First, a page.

Toolbox: Tracking Trends
Some of you may have seen a recent commercial on television from an investment company that poses a question like “….what can a hula hoop teach us about investing…”. I want to take a page out of their book and ask a similar question, “What can the stock market teach us about training and competition?” One answer, of course, is to make a fortune on Wall Street, quit your job, retire, and train all the time. Unfortunately, although that may be a correct answer, it’s not exactly the answer I’m looking for.
By Bruce Hendler
With another season of racing just starting, it’s time to look back at last year, review our accomplishments and determine whether it was a successful season or not. Did we achieve our goals? Did we have fun? I want to repeat that – Did we have fun? Was training a chore or a thrill? What were your highs and lows? The majority of us are in this sport to improve and when we don’t show the amount of improvement we wish, we look to understand what happened. This leads back to my original question and the answer I was looking for, namely: it’s all about trends.
So, what can the stock market teach us about our season? The stock market is about trends. It’s not about day to day changes (or, preferably, gains); it’s about a long term return on our investments (historically 11%). This is the same way we should view our riding seasons. The important question to examine is which way is the trend moving? Are we improving? Are we accomplishing our goals? Are we learning new aspects of the sport? Are we learning something new about ourselves?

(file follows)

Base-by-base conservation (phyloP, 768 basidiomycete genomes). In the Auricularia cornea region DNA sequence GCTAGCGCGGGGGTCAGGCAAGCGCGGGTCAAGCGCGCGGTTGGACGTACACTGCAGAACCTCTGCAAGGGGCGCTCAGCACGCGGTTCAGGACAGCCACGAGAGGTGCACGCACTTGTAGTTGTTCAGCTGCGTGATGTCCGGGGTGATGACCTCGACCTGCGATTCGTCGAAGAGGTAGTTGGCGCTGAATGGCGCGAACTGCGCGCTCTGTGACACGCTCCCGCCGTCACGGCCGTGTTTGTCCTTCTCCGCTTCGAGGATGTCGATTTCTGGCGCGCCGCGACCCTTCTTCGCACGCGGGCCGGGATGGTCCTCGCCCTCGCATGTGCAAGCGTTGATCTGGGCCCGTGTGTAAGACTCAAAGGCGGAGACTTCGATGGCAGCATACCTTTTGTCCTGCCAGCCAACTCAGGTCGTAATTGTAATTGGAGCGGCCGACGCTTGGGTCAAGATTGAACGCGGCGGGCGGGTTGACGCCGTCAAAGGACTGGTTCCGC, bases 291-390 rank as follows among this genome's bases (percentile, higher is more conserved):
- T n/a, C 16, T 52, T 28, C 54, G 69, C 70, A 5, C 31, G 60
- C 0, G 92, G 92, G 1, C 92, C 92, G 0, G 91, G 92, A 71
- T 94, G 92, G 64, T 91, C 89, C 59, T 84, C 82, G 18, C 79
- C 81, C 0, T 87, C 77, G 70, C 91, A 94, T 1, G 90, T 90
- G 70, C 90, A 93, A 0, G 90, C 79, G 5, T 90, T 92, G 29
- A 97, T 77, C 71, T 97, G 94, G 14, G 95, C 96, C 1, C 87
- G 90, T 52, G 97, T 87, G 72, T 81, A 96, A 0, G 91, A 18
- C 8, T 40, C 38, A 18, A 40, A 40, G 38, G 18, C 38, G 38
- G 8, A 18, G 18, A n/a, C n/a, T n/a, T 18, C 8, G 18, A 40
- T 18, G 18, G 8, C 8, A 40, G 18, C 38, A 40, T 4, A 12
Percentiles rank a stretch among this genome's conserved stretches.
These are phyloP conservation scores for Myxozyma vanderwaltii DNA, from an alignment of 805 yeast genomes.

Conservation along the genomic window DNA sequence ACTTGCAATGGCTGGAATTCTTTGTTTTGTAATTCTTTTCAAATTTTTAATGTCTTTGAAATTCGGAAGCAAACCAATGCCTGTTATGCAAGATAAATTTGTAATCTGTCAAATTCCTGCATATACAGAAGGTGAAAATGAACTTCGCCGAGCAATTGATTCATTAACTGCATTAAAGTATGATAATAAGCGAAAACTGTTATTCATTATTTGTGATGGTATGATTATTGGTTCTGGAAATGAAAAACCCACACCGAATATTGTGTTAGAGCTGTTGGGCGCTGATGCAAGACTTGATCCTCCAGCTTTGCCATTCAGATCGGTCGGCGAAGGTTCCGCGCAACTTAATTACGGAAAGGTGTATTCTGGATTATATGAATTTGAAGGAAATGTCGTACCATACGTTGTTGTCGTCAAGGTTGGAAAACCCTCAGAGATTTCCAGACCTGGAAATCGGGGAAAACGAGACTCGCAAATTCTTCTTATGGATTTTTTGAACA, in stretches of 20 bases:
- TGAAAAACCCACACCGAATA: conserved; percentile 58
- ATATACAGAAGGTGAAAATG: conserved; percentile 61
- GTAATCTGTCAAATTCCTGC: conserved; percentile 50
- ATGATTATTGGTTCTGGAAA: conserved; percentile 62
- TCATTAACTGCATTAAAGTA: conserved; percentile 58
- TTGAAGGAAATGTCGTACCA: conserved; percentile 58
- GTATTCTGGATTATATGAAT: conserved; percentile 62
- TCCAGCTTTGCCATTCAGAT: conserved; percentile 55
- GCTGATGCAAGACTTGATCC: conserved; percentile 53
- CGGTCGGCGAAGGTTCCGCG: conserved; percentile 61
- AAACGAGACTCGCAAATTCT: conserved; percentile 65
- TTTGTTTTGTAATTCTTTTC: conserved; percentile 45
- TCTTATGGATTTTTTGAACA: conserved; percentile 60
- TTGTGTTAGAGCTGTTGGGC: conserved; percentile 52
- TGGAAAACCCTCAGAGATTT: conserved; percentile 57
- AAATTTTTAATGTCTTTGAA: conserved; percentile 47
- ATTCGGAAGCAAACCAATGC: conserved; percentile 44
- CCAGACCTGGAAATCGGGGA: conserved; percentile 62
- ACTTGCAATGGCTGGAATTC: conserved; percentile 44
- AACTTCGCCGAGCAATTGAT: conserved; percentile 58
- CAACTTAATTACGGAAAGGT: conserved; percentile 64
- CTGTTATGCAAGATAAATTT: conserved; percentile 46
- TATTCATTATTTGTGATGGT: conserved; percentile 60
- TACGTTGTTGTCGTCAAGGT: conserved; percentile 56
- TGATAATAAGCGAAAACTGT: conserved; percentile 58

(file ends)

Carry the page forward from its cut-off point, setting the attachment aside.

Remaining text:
Let me give you another analogy. When we are trying to lose weight, we are advised not to weigh ourselves every morning, but to only jump on the scale once a week, at the same time of the day (e.g., Monday mornings). It’s the overall trend of your weight, not the day to day fluctuations (which can sometimes vary by as much as 3-5 pounds) that matter. The same goes for us in our training and races. We all have down cycles, we will have days or even weeks when we don’t perform as well as we want. So, in keeping with the stock market analogy, it’s not as important to look at a single “window” of training and competition, but to look at the big picture and the overall trend of improvement.
Let’s ask some tough questions:
1. Have you gained fitness?
2. Have you gained confidence?
3. Have you gained new skills?
4. What has been your level of improvement?
One understanding that is important to develop is the reality that as we become better cyclists, our rate of improvement will slow. A corollary of this truth is that the better we get, the more hard days we have. The good news is that our good days will be at a higher level than ever before, but they may be more infrequent than they were when we were less fit. This becomes even more true the older we get.